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Use the Si1102-EK kit for simple, low-power proximity sensing

For simple, short-range, ultra-low-power proximity sensing, Silicon Labs’ Si1102 active-optical reflectance-based sensor and accompanying Si1102-EK evaluation kit provide a practical, easy-to-use solution. The kit comes with a board, battery, LEDs, power switch, and potentiometers, but a little background on the nuances of infrared-based proximity sensing and design implementation will help optimize a design.

Active-optical, reflectance-based proximity sensors drive a visible-light or infrared LED that illuminates a target and then measures the reflectance to determine proximity (Figure 1).

Figure 1: The Si1102 uses a dual-port approach to active-optical reflectance-based proximity sensing to avoid overload and transmit and receive signal interference. (Image source: Silicon Labs)

It’s a deceptively simple concept that is popular in applications that include electronic toys, powering RF alarm systems, and energy-saving systems. These tend to use infrared light with optimal performance at a wavelength of 850-nm range, but visible-light red LEDs are often desired for applications such as hand washers, soap dispensers, and paper-towel dispensers.

Reflectance proximity sensing contrasts sharply with passive-infrared receivers (PIR) that detect motion by sensing changes in illuminated or naturally emitted infrared. Also, unlike other time-of-flight (ToF) proximity-sensing technologies, such as LiDAR, radar and even sonar, that measure the time differential between transmitted and received pulses, reflectance proximity sensors use the signal level and optical techniques to determine the range.

While it sounds simpler, it’s actually quite difficult to accomplish reliably and repetitively. The dc ambient light must be accounted for, along with LED degradation over time, LED supply-voltage variations, temperature variations, and other environmental factors. Even if the right resistors and capacitors are chosen for correct biasing and threshold control up front, time and environmental effects in the field can combine to affect the output power of the LED, as well as the sensitivity of the sensor.

Also, while it may be tempting for a designer to shrink the footprint of the sensor by choosing a single-port design – where the same window is used for both transmit and receive – this requires that significant time and attention then be given to avoiding overload and transmit/receive interference conditions (see Figure 1 again).

Overloading happens because the sensor has no way of differentiating between reflections (bounce-back) from the window itself, or the object being detected. The bounce-back, or internally reflected signal, can be up to 100 times that of the light signal reflected from the object, even if it is only a few centimeters away.

Si1102-EK: Simple and flexible

For an experienced designer, it’s not a big deal to factor in all the requirements and create the optimal implementation of the Si1102, but if it’s already been created, there’s no need to reinvent the wheel. That’s the purpose of the Si1102-EK, an interestingly simple solution that takes the Si1102 dual-port sensor and wraps it in an easy-to-use kit that saves time for both experts and newbies alike (Figure 2).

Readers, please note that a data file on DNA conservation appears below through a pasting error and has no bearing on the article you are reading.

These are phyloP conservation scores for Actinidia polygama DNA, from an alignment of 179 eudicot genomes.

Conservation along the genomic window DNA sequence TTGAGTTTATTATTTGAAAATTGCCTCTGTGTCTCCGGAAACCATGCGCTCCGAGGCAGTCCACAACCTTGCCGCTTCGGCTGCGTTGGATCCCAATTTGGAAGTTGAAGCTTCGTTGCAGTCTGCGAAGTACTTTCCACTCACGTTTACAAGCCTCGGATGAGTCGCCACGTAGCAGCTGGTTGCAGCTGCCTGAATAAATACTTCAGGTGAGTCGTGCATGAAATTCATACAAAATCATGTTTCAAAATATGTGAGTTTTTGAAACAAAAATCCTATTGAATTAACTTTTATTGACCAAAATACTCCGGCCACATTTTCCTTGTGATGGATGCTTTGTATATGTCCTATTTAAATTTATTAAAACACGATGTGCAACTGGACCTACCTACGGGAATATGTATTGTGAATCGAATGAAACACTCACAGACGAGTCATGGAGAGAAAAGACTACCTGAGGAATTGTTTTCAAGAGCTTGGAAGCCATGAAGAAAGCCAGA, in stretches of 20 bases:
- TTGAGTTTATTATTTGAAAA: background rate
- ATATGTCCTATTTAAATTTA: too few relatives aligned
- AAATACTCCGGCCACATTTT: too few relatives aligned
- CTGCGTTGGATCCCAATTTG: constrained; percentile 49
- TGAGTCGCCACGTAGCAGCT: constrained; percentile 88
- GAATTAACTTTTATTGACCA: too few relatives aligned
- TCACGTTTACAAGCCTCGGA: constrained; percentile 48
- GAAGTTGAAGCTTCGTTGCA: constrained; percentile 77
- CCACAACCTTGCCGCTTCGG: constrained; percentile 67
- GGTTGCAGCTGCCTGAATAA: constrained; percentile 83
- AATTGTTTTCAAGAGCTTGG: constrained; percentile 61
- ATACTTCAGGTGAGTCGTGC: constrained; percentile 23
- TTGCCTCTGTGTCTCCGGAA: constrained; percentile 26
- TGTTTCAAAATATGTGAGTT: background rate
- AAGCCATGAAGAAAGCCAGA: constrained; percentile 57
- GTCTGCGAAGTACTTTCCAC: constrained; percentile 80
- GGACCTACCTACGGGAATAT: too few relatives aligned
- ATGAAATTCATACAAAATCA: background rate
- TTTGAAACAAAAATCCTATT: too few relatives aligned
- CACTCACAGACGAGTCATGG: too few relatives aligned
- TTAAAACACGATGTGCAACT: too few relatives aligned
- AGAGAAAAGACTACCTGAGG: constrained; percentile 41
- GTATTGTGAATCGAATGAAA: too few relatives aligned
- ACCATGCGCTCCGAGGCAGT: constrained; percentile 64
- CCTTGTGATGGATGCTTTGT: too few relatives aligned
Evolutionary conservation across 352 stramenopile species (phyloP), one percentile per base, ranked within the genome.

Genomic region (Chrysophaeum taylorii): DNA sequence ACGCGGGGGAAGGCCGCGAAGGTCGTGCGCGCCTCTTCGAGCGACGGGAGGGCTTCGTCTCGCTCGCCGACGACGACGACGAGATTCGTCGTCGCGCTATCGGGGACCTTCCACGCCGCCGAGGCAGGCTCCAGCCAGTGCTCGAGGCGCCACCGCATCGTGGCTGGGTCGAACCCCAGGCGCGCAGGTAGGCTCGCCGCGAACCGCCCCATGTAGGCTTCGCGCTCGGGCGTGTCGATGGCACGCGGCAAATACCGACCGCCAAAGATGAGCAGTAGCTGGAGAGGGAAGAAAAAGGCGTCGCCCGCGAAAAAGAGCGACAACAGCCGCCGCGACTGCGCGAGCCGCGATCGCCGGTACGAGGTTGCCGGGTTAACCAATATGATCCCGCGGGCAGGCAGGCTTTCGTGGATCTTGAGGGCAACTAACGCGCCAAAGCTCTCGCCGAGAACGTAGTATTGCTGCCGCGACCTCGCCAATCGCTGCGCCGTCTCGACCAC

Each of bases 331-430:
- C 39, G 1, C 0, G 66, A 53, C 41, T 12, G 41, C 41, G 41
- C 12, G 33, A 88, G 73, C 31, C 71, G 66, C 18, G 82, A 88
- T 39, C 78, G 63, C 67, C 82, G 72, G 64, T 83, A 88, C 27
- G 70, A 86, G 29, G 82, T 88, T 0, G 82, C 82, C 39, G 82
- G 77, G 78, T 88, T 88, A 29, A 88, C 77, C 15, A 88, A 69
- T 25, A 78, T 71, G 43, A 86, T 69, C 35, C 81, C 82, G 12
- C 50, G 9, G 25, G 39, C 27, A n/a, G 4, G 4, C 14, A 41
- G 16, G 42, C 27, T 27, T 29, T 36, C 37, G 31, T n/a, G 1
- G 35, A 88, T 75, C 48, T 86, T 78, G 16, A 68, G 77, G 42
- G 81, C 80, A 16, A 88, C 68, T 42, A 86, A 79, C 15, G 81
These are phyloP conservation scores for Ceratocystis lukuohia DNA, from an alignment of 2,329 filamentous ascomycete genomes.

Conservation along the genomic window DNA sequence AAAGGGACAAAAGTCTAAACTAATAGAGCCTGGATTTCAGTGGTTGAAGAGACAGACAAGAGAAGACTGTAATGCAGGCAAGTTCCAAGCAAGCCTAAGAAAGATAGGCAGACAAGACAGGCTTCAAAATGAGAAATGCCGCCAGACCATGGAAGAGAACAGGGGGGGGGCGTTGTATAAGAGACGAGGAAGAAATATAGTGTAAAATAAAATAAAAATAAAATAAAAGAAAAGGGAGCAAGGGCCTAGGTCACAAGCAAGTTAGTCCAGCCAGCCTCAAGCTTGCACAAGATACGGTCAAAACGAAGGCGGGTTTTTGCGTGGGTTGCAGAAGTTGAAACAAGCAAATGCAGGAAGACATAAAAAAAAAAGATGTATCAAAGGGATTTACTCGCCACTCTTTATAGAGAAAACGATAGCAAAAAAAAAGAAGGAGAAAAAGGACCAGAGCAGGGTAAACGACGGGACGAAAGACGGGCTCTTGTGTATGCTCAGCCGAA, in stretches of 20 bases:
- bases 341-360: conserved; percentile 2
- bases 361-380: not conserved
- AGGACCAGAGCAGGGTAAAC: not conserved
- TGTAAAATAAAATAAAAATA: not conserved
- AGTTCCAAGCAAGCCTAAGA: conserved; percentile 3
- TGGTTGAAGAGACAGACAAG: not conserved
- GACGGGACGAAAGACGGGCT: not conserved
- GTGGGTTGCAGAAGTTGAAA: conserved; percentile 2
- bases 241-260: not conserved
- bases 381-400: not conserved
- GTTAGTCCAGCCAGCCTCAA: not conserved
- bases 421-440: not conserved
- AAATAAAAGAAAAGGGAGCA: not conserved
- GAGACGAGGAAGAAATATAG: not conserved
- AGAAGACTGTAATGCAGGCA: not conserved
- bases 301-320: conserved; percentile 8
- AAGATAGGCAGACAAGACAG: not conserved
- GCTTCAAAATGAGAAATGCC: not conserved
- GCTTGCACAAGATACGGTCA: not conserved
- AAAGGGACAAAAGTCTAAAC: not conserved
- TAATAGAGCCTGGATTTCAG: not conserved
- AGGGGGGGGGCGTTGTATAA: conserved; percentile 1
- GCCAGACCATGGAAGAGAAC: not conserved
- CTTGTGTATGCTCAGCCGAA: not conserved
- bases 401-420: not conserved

Figure 2: The Si1102-EK provides all the necessary components for a full implementation, including potentiometers for flexible control of sensor threshold and LED strobe frequency. (Image source: Silicon Labs)

The kit comprises a board, a CR2032 battery, a pin connector, a battery power switch, an infrared LED, the Si1102 sensor, and all the passive components required for basic operation. Critically, the kit includes two potentiometers that are used to provide a level of programmability through active control of the proximity threshold and the IR LED strobe frequency. This helps account for, and offset, any changes over time. For example, the sensor’s threshold can drift by up to 20% or more, depending on the temperature.

A look at the schematic provides insight into the kit’s operation (Figure 3). To play with the design and use proprietary variables, designers can access the schematic online here at Schematics.com.

Figure 3: The schematic of the Si1102-EK shows both the simplicity of the final implementation as well as the flexibility provided by potentiometers R1 and R2. (Image source: Silicon Labs)

The Si1102 itself is a standalone, dual-port sensor that drives a single LED and which provides a simple on/off output. It has in internal analog wakeup controller that is controlled through an external resistor to set the time interval between measurements.

As shown in Figure 3’s schematic, the Si1102 strobes the IR LED at a frequency defined by the R2 potentiometer. The Si1102 then measures the amount of light reflected onto the package. If it exceeds a threshold set by the potentiometer, R1, the Si1102’s output latches low, thereby turning on the blue LED (D2). S1 connects or disconnects power from the battery, while the header, H1, gives access to the Si1102’s pins.

In total, the Si1102 is designed to keep the average power consumption in the microwatt (µW) range. This is accomplished through simplicity of design and function, such as the simple PRX on/off output. The Si1102-EK extends that simplicity of design into simplicity of implementation.

Again, for further exploration of the Si1102-EK’s capabilities, play with the schematic.